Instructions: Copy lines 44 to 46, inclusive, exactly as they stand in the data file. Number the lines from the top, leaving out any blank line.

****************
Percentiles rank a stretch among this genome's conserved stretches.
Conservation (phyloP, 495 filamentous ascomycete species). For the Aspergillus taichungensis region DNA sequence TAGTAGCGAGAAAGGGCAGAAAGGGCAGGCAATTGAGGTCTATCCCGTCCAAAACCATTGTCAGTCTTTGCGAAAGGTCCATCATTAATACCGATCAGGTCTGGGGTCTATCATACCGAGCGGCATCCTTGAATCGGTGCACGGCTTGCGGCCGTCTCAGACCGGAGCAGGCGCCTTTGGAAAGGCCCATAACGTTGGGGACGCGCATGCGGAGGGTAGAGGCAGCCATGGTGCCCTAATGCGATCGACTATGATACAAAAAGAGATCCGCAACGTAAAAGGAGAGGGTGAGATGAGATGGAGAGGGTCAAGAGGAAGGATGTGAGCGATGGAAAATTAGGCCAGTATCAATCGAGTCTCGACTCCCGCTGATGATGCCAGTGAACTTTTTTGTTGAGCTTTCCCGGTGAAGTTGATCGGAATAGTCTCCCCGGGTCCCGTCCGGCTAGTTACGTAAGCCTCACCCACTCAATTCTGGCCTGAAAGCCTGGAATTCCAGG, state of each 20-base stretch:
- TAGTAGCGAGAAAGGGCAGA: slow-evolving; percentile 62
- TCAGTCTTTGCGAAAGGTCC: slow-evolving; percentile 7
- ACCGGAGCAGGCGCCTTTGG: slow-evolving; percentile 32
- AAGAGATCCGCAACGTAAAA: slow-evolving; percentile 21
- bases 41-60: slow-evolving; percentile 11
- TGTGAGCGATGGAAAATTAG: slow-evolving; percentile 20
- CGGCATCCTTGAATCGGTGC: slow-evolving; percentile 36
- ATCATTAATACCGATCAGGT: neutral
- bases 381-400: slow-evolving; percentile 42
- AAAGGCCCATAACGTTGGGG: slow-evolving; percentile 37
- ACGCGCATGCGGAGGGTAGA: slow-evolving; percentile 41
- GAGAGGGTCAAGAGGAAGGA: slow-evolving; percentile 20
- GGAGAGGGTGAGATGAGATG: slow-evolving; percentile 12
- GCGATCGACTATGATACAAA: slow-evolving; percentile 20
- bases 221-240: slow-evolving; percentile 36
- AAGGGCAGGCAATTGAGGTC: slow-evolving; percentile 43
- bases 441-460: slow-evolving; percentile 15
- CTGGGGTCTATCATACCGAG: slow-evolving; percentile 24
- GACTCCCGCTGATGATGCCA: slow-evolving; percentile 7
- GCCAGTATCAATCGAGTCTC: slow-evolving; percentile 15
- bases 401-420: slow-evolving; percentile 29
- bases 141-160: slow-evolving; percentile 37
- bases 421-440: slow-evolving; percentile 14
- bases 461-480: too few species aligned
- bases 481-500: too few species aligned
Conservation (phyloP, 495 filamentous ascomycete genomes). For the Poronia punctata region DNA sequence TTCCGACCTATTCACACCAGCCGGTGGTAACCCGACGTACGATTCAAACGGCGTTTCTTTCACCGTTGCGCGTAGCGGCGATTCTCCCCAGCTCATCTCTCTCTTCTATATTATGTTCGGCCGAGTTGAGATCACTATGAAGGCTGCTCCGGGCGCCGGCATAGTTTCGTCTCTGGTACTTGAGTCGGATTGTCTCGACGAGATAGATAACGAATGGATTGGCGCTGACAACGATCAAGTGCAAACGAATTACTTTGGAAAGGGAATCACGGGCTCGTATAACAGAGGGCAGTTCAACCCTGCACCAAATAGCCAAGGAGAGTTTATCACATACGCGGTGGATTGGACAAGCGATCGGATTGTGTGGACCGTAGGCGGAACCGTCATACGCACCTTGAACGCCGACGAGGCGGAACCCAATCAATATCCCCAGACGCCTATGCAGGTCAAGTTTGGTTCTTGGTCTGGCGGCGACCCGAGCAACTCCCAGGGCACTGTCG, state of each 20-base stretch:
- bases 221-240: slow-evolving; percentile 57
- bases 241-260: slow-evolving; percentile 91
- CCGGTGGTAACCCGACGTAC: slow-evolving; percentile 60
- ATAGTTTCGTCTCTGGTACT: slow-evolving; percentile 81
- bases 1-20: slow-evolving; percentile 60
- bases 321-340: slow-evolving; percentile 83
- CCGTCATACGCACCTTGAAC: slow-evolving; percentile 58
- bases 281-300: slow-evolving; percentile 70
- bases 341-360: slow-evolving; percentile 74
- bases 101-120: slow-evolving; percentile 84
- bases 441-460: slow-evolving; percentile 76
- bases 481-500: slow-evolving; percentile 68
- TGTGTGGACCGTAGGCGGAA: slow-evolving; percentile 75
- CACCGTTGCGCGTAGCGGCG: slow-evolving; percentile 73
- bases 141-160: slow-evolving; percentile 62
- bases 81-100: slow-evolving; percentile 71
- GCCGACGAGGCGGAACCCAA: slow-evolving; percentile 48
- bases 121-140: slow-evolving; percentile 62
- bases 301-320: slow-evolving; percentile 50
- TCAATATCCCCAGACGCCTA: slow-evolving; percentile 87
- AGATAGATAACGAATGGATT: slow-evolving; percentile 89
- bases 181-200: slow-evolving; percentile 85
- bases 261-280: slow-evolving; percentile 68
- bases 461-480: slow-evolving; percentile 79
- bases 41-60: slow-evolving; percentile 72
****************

- bases 81-100: slow-evolving; percentile 71
- GCCGACGAGGCGGAACCCAA: slow-evolving; percentile 48
- bases 121-140: slow-evolving; percentile 62